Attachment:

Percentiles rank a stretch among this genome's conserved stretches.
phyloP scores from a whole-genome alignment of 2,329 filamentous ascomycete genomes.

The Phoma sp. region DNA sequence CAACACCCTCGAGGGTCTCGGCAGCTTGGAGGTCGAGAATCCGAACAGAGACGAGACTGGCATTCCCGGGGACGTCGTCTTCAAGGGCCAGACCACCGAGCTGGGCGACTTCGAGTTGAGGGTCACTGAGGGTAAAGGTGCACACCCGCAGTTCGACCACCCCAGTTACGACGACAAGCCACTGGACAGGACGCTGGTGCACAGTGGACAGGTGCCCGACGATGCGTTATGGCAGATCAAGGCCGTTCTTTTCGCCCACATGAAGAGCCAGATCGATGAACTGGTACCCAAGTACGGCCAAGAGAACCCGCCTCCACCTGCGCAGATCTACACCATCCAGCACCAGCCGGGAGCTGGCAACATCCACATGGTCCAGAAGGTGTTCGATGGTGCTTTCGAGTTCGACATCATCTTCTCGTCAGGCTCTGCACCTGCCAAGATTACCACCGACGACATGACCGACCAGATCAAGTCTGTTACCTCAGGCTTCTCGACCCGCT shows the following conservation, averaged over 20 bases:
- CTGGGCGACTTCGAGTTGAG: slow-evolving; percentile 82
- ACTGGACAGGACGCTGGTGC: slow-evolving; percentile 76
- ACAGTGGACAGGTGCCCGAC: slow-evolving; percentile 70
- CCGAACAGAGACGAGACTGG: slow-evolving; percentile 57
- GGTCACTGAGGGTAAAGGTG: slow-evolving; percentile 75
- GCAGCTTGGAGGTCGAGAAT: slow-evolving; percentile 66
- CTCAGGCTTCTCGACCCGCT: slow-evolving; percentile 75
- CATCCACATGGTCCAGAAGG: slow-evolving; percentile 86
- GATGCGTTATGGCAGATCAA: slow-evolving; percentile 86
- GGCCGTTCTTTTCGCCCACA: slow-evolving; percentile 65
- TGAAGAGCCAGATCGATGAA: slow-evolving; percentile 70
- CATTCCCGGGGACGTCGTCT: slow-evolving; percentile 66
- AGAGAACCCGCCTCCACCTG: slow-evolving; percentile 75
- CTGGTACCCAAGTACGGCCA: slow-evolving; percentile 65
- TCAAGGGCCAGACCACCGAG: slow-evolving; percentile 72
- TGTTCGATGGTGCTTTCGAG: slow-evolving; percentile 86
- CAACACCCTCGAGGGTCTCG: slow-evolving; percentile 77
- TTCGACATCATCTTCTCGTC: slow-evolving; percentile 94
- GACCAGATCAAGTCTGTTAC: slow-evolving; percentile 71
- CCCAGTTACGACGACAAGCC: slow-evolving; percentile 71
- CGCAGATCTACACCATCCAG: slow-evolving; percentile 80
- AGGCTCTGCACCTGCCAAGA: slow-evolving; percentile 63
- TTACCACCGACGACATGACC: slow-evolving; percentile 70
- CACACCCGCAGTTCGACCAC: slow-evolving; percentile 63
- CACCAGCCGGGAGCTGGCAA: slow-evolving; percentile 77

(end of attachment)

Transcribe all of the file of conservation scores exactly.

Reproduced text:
Percentiles rank a stretch among this genome's conserved stretches.
phyloP scores from a whole-genome alignment of 2,329 filamentous ascomycete genomes.

The Phoma sp. region DNA sequence CAACACCCTCGAGGGTCTCGGCAGCTTGGAGGTCGAGAATCCGAACAGAGACGAGACTGGCATTCCCGGGGACGTCGTCTTCAAGGGCCAGACCACCGAGCTGGGCGACTTCGAGTTGAGGGTCACTGAGGGTAAAGGTGCACACCCGCAGTTCGACCACCCCAGTTACGACGACAAGCCACTGGACAGGACGCTGGTGCACAGTGGACAGGTGCCCGACGATGCGTTATGGCAGATCAAGGCCGTTCTTTTCGCCCACATGAAGAGCCAGATCGATGAACTGGTACCCAAGTACGGCCAAGAGAACCCGCCTCCACCTGCGCAGATCTACACCATCCAGCACCAGCCGGGAGCTGGCAACATCCACATGGTCCAGAAGGTGTTCGATGGTGCTTTCGAGTTCGACATCATCTTCTCGTCAGGCTCTGCACCTGCCAAGATTACCACCGACGACATGACCGACCAGATCAAGTCTGTTACCTCAGGCTTCTCGACCCGCT shows the following conservation, averaged over 20 bases:
- CTGGGCGACTTCGAGTTGAG: slow-evolving; percentile 82
- ACTGGACAGGACGCTGGTGC: slow-evolving; percentile 76
- ACAGTGGACAGGTGCCCGAC: slow-evolving; percentile 70
- CCGAACAGAGACGAGACTGG: slow-evolving; percentile 57
- GGTCACTGAGGGTAAAGGTG: slow-evolving; percentile 75
- GCAGCTTGGAGGTCGAGAAT: slow-evolving; percentile 66
- CTCAGGCTTCTCGACCCGCT: slow-evolving; percentile 75
- CATCCACATGGTCCAGAAGG: slow-evolving; percentile 86
- GATGCGTTATGGCAGATCAA: slow-evolving; percentile 86
- GGCCGTTCTTTTCGCCCACA: slow-evolving; percentile 65
- TGAAGAGCCAGATCGATGAA: slow-evolving; percentile 70
- CATTCCCGGGGACGTCGTCT: slow-evolving; percentile 66
- AGAGAACCCGCCTCCACCTG: slow-evolving; percentile 75
- CTGGTACCCAAGTACGGCCA: slow-evolving; percentile 65
- TCAAGGGCCAGACCACCGAG: slow-evolving; percentile 72
- TGTTCGATGGTGCTTTCGAG: slow-evolving; percentile 86
- CAACACCCTCGAGGGTCTCG: slow-evolving; percentile 77
- TTCGACATCATCTTCTCGTC: slow-evolving; percentile 94
- GACCAGATCAAGTCTGTTAC: slow-evolving; percentile 71
- CCCAGTTACGACGACAAGCC: slow-evolving; percentile 71
- CGCAGATCTACACCATCCAG: slow-evolving; percentile 80
- AGGCTCTGCACCTGCCAAGA: slow-evolving; percentile 63
- TTACCACCGACGACATGACC: slow-evolving; percentile 70
- CACACCCGCAGTTCGACCAC: slow-evolving; percentile 63
- CACCAGCCGGGAGCTGGCAA: slow-evolving; percentile 77